Britta Schumacher, Programme Policy Officer at WFP, presented the work of REACH, which stands for ‘Renewed Efforts Against Child Hunger and under-nutrition’. A very informative video showed experiences from REACH in Bangladesh, reporting on misleading cultural messages about child feeding and diet during pregnancy – for instance, that eating less during pregnancy to ease childbirth, or that feeding infants with water and honey so that they 'talk modestly' when they grow up. In addition, the video illustrated the weak status of women within households and communities – highlighting the issue of teenage and child marriages, and women's lack of decision-making power. Through participatory approaches, REACH aims to bring women out of the household, interact and share experiences to increase their knowledge on nutritional issues. Women's knowledge about nutrition is essential for the healthy growth and development of their infants, and for the well-being of women, of the household and, ultimately, of the community as a whole, enabling them to rise out of poverty.

Woman in Niger holding a land lease contract
©FAO/ Andrea Sánchez Enciso
Andrea Sánchez Enciso, Gender and Participatory Communication Specialist at FAO, presented information on FAO-Dimitra 'listening clubs' and the Joint Programme on Rural Women's Empowerment in Niger (which involves FAO, IFAD, WFP and UN Women). The Dimitra clubs created spaces for farmers to discuss issues affecting their livelihoods, so they could collectively build a strategy in order to bring about real change. In the case presented, insecure land tenure and access to water were constraining farmers' lives, but through community mobilization they were able to obtain a 99-year land lease contract of 3 ha of arable land, in addition to drip irrigation. Such a participatory approach enhanced leadership capacities and gave participants the needed confidence to present their arguments before different actors.

Antonio Rota, Lead Technical Specialist-Livestock, Policy and Technical Advisory Division, IFAD, stressed the important role that women play in livestock (e.g. milking and carrying feed and water to animals), and how livestock programmes can be important to women's empowerment as an entry point for other development activities (e.g. education and micro-credit). Indeed, through the Family Poultry Development Programme in Afghanistan, women – mostly widows and destitute –  were provided with assets in the form of chickens, along with appropriate and gender-sensitive training. At least 75,000 women benefitted from the programme, increasing profitability by 91 per cent, and boosting egg and chicken consumption by 88.9 per cent and 67.7 per cent, respectively.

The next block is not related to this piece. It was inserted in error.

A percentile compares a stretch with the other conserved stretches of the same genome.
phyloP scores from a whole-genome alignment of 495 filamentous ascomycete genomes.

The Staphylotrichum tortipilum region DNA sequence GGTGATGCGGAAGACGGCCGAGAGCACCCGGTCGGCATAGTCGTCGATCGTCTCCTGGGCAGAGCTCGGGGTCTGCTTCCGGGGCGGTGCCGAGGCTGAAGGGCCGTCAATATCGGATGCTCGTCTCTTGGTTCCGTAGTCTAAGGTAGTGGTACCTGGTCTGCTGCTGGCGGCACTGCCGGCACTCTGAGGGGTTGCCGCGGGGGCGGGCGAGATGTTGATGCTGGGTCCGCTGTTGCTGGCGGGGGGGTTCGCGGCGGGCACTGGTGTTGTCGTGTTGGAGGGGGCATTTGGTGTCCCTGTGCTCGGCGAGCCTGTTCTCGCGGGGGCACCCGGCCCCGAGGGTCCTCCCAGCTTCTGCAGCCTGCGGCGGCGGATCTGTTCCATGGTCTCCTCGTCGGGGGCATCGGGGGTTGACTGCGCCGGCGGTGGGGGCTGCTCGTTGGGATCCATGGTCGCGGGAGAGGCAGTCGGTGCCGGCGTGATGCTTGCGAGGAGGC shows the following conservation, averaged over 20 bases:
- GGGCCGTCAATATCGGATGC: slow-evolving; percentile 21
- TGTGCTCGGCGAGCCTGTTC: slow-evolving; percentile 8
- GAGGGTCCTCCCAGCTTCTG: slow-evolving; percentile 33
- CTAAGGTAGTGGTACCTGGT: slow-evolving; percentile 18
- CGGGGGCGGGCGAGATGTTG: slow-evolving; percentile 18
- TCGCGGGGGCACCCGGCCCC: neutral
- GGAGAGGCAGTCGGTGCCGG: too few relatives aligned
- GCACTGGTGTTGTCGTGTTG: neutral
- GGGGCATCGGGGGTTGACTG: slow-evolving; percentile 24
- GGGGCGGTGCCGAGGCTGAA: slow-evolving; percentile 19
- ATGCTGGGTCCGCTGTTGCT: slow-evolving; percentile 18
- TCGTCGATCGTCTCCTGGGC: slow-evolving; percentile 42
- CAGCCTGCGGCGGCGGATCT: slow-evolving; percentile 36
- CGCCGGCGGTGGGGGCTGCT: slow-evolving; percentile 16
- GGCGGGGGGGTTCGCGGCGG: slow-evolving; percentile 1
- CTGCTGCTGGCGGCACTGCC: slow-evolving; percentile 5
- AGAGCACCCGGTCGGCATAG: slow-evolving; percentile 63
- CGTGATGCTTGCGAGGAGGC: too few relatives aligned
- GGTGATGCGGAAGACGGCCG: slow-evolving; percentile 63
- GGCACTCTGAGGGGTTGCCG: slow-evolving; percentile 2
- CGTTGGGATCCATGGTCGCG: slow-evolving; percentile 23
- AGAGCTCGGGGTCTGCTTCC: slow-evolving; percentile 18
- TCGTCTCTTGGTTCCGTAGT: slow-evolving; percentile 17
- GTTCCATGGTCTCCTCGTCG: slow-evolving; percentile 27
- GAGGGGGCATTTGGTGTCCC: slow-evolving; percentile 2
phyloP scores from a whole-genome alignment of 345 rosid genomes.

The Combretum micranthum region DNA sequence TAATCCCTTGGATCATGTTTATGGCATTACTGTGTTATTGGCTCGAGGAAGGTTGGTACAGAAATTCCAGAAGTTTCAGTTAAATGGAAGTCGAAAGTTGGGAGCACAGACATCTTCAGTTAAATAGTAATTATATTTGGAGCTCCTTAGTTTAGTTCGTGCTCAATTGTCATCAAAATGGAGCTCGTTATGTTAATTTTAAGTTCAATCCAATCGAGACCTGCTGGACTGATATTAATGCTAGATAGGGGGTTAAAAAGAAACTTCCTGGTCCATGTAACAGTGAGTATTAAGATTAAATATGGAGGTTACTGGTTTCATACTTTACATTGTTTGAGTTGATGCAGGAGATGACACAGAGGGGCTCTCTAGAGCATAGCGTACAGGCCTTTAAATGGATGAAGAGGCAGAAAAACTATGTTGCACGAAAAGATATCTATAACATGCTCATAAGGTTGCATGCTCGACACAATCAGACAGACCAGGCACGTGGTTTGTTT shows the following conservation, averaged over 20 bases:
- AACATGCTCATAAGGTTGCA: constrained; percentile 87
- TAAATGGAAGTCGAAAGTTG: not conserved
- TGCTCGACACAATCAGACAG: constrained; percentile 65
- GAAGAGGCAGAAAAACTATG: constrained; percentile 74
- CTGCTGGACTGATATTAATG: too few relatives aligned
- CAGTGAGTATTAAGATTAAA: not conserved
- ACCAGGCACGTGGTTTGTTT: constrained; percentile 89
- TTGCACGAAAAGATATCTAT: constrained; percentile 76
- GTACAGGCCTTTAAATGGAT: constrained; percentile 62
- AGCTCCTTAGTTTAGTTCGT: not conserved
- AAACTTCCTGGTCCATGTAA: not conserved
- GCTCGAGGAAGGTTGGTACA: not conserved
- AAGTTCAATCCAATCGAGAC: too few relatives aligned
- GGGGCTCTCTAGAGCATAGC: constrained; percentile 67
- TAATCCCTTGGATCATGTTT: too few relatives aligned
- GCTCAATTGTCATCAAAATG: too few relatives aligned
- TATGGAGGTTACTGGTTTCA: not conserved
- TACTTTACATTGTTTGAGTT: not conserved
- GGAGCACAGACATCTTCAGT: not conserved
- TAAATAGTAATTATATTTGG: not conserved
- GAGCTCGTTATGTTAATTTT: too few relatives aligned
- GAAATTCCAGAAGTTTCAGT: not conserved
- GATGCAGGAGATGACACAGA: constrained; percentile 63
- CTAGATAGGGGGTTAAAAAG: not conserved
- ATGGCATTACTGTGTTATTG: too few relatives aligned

Women in Afghanistan working with poultry
©IFAD/Antonio Rota

Mino Ramaroson, Africa Regional Coordinator at the International Land Coalition, introduced two African experiences of women's networks – the National Federation of Rural Women in Madagascar and the Kilimanjaro Initiative – advocating for their rights to land and natural resources. These two examples of mobilization of rural women benefitted them by strengthening their confidence to express their needs and work together towards the recognition of their rights.

These programmes are all working towards women's empowerment, to finally picture it! And they share their successes in:

  • Creating a space for women, bringing them out of the household, interacting with other women and sharing their experiences and knowledge
  • Building capacities on specific issues (health, nutrition, livestock, land rights and taking action together), thus improving their confidence and self-esteem
  • Enhancing women's assets, allowing them to earn additional income and have a role to play in household decision-making
  • Recognizing women for their knowledge, skills, strength and contribution to the household and community.

Unlocking women's potential

In her closing remarks, Ertharin Cousin, Executive Director of WFP, stressed that the Rome-based agencies need to work together to be more effective and efficient. We are serving the same population, she said, and the efficiency which donors demand is also demanded by the beneficiaries. She also emphasized that the global community will not advance if 50 per cent of the population are locked inside their homes, without influence and without having a voice. We need to unlock this potential, Cousin said. To do this, men need to stand up for gender equality, and women need to speak up to support other women.